There is a huge economy out there catering to house-shares, but how do people arrange such shares outside of HMOs? Does one person own the property and then offer spare rooms out? If people are renting, who makes the first enquiry? How do you bring together the other three people before you all rent on one tenancy agreement?
“Big appeal for lenders of HMOs usually is that the total rent is 50% higher than that of an AST for the whole flat”.
It’s also interesting that larger flats are increasingly being promoted as being “ideal for sharers”. For instance, a four-bed maisonette near Crystal Palace, on the market for £2,000 a month and finished to a high standard, can be marketed room by room, bills included and with a premium added on. Do we think the demand for a London room would cover a monthly rent of £650 or £700 a month?
If not, what else could make this attractive? Typically, furnished apartments can be troublesome, with the furniture often being low quality, but it doesn’t have to be the case. What about the mess that invariably plagues shared homes? How about a cleaner twice a week? Fast broadband? High-quality appliances and fittings? All things to consider.
What about lenders?
If you are buying a premium property today, you would be wise to sit down with an accountant and discuss if buying in a limited company might be the best way to proceed.
I can’t tell you what the answer is there but, should you be looking to buy with a limited company, the interest rates you would pay for a HMO would be exactly the same as those offered to limited companies in most cases. Even if not, the yields offered by such a deal far exceed those of the standard family home market, and more than cover the increased interest.
There are, however, some things to consider with the uptake of a HMO. One of the major issues may be that there is a large amount of work involved and, if you did want to sell down the line, only other investors would be interested.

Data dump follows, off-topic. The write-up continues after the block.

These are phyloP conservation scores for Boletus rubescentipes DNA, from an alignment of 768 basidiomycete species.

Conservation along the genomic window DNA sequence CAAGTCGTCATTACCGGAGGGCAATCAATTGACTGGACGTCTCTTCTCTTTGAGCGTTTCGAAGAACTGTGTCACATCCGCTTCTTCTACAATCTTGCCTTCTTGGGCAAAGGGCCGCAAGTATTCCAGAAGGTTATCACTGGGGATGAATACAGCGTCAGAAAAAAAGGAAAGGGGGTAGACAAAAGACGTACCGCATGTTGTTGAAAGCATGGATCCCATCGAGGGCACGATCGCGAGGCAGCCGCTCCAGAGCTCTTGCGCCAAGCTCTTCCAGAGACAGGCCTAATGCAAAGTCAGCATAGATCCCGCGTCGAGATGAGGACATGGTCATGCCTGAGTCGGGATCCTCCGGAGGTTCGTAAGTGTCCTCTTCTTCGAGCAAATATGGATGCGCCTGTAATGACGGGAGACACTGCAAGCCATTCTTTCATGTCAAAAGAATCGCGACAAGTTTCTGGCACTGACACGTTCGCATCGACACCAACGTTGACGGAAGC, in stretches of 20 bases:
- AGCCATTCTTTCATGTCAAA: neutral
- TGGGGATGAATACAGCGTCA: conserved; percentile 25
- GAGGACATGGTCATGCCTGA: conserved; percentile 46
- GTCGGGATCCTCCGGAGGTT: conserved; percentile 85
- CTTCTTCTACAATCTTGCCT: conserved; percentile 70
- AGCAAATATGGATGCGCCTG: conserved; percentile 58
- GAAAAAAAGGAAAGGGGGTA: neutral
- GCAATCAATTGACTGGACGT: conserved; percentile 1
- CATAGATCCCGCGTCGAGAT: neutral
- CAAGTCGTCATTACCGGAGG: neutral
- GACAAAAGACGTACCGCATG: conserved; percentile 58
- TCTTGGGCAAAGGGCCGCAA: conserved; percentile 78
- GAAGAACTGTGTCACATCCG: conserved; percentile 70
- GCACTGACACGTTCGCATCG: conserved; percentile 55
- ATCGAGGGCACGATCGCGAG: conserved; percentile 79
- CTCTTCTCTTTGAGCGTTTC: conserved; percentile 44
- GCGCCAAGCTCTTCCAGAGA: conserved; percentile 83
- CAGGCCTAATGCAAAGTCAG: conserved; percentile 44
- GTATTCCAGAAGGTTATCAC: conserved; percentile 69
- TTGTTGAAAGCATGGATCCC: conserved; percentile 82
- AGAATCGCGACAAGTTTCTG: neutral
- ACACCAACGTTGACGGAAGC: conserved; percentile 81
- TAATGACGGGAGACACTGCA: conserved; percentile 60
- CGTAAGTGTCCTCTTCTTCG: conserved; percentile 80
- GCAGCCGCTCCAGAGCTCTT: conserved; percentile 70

But probably the most obvious indicator that a property is a HMO is that there are locks on the internal doors, a simple thing to replace. It is unlikely that anything else would need changing. The target market here to rent might be the same to buy, i.e. young professionals with disposable income, but lacking the means or desire to buy just yet.
The other problem is that of being able to obtain property in London, given the new PRA guidelines covering portfolio landlords, and the limitations the new tax rules have introduced. Most investors are finding that maximum loan-to-values (LTVs) in the capital are about 60%, limited by the rent.
“A three-bed flat can be a HMO and, in return for a higher room by room tare, the tenant gets a professionally-managed service.”
But, on a HMO, that increased yield makes a huge difference. When reviewing a number of lenders in this market, we found that combining both HMO incomes and limited company criteria meant 75% loans were achievable comfortably across most property examples.
Thinking differently about HMOs
To gain access to this area of the market, houses of multiple occupancy don’t need to be huge properties. A three-bed flat can be a HMO and, in return for a higher room by room tare, the tenant gets a professionally-managed service.
By adding value to the arrangement, much higher prices can be achieved. This is simple business principle, that rarely seems to apply to housing (but hotels seem to have this figured out…).
If you are considering the specialist end of the mortgage market, and using a limited company structure, the finance options are the same – and you can borrow much more than you could on a personal single occupancy property.